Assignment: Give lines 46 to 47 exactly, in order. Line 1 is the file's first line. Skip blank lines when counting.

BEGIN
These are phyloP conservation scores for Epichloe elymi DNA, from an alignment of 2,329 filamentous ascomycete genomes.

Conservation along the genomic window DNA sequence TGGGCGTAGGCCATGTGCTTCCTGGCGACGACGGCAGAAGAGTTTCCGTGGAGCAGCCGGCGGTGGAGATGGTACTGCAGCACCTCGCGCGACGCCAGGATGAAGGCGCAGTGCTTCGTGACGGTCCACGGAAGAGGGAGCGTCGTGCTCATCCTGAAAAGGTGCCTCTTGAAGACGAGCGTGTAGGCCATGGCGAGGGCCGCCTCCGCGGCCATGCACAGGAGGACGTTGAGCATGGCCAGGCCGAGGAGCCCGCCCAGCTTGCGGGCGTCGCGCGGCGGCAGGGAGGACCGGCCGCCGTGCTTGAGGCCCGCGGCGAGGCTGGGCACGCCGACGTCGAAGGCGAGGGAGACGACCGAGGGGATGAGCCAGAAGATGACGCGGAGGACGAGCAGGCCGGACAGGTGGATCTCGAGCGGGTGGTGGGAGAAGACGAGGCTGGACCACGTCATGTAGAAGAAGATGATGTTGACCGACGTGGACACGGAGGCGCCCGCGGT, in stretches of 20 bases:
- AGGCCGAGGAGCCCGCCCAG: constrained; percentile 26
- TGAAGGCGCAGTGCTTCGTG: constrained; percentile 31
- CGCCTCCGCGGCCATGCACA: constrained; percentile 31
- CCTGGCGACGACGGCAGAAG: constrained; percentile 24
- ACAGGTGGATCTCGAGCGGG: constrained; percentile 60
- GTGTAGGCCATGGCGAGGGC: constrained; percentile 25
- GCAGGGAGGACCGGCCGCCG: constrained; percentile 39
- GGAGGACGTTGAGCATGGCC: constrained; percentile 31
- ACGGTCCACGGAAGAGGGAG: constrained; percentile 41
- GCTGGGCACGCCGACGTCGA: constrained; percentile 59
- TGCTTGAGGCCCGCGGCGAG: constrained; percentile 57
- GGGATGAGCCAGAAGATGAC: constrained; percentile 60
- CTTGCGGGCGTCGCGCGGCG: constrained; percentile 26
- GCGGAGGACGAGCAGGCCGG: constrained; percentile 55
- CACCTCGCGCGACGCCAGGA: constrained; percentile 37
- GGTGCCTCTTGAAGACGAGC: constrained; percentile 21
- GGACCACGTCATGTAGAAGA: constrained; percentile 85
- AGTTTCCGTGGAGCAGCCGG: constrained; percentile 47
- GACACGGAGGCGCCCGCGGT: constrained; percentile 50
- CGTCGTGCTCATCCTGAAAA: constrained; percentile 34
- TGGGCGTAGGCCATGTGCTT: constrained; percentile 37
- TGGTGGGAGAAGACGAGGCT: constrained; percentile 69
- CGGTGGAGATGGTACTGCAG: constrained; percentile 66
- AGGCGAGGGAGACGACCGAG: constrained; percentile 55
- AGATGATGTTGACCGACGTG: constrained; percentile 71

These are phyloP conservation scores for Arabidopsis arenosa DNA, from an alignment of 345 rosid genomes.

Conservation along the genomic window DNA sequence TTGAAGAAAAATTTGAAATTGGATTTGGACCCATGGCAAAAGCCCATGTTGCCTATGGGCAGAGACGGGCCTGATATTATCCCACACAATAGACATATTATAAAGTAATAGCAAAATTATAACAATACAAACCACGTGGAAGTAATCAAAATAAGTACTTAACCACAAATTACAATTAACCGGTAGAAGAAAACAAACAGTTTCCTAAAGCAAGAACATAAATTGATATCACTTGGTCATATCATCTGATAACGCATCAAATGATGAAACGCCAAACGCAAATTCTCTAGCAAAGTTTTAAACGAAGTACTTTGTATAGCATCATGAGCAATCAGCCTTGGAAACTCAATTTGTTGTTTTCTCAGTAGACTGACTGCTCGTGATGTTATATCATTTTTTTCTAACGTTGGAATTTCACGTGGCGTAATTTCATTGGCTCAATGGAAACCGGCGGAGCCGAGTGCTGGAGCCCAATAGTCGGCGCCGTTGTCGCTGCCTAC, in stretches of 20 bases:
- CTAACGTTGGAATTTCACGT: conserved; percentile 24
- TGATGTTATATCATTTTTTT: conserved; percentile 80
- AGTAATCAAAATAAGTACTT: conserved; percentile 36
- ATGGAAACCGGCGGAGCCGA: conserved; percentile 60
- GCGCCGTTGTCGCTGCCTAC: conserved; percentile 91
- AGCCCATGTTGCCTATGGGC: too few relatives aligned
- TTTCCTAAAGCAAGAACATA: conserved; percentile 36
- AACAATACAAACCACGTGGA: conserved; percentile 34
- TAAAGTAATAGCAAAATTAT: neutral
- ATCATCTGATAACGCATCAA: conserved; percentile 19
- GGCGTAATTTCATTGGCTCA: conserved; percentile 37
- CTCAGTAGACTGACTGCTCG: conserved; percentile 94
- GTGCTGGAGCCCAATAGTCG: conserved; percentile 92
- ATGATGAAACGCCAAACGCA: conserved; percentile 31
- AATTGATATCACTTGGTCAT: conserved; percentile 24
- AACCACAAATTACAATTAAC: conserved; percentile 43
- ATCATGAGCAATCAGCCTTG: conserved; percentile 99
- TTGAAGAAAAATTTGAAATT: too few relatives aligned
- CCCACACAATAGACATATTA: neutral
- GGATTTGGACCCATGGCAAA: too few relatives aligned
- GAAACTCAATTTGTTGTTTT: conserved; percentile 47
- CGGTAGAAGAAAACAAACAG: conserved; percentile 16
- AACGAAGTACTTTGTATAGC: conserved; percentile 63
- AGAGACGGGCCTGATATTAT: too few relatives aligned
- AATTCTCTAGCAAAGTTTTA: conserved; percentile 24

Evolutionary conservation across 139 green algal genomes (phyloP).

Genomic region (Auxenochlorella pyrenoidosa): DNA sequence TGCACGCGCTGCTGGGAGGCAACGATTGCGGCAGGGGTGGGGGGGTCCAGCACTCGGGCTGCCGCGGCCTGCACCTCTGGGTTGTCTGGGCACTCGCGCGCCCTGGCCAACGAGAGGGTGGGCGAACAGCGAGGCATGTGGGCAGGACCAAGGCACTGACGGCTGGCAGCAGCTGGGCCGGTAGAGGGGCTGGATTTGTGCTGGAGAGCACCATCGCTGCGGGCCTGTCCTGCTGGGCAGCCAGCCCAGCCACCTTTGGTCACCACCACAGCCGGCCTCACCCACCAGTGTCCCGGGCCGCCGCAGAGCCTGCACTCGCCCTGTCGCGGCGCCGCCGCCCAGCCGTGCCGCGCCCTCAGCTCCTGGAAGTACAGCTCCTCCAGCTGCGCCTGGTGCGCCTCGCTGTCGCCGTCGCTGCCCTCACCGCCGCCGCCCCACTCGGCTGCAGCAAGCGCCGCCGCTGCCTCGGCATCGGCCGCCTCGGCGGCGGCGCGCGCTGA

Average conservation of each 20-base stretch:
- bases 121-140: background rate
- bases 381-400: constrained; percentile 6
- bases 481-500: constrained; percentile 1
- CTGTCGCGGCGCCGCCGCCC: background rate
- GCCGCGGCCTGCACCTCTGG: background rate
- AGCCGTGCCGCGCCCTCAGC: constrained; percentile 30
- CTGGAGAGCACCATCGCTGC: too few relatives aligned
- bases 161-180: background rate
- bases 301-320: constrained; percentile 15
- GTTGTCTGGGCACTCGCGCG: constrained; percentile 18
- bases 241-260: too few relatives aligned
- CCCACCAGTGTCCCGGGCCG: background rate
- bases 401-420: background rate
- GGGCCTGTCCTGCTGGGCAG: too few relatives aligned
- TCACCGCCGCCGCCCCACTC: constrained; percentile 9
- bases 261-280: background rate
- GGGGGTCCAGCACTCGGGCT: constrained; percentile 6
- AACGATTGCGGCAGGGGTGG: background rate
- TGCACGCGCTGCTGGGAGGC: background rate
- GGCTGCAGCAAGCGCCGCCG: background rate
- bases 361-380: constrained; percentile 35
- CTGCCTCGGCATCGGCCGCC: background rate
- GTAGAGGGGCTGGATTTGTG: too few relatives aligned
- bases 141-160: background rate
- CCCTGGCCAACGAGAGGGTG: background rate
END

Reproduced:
- ATCATGAGCAATCAGCCTTG: conserved; percentile 99
- TTGAAGAAAAATTTGAAATT: too few relatives aligned